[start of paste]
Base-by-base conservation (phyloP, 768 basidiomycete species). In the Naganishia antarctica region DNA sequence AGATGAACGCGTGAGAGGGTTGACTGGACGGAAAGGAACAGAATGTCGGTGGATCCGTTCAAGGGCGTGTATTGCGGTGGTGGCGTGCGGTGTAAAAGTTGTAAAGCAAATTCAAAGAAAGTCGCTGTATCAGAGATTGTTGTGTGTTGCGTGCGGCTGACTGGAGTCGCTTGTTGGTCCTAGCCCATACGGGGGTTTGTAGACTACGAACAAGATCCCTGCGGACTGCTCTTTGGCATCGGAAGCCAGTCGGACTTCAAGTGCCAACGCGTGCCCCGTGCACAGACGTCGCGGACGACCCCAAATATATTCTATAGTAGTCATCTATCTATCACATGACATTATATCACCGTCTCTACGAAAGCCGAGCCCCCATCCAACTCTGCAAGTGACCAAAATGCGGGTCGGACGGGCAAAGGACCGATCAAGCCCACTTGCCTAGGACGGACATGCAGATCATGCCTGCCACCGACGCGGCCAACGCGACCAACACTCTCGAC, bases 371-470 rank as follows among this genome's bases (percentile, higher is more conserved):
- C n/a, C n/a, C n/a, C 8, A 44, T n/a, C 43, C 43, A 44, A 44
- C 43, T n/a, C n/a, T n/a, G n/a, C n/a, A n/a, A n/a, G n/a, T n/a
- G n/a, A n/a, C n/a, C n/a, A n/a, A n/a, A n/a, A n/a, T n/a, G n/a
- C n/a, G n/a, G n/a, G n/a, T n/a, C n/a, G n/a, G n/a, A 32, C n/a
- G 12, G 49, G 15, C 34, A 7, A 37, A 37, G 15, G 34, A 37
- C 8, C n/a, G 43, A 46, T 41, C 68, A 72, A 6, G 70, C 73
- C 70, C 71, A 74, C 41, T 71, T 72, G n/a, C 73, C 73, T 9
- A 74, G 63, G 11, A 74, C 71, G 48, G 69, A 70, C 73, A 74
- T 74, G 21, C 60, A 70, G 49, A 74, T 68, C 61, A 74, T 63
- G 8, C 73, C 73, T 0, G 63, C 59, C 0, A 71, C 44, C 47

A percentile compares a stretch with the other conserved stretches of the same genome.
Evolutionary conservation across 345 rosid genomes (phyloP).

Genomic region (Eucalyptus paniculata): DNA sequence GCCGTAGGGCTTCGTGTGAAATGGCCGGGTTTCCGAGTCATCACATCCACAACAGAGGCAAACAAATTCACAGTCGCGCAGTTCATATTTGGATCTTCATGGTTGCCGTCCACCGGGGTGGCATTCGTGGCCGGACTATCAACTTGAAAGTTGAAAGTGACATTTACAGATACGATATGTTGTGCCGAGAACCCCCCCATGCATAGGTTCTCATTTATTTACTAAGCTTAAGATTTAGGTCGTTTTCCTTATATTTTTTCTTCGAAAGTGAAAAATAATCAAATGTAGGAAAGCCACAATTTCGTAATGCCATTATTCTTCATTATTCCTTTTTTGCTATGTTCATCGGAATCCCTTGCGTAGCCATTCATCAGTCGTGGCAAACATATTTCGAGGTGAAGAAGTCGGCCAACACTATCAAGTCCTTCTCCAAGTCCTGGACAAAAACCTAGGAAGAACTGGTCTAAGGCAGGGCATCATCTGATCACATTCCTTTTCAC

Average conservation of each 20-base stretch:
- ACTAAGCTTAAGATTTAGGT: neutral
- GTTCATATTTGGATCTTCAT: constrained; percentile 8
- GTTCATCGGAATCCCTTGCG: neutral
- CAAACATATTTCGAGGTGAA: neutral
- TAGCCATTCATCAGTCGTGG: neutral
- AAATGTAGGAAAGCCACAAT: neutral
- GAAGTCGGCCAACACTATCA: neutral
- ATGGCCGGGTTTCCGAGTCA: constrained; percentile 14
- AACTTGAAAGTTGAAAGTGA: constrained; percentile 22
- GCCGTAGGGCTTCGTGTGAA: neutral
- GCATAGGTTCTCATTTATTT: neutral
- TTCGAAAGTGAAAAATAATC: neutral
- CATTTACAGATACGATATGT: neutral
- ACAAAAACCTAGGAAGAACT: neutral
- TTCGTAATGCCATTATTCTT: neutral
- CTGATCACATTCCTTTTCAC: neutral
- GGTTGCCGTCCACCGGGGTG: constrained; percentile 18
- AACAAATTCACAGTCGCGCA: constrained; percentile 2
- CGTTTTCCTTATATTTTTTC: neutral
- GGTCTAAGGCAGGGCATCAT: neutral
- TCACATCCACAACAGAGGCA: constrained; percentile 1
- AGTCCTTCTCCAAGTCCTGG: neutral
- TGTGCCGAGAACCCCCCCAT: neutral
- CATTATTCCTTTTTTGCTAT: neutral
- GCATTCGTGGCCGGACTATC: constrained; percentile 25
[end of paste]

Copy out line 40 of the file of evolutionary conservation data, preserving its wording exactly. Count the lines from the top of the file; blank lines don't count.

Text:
- GCATTCGTGGCCGGACTATC: constrained; percentile 25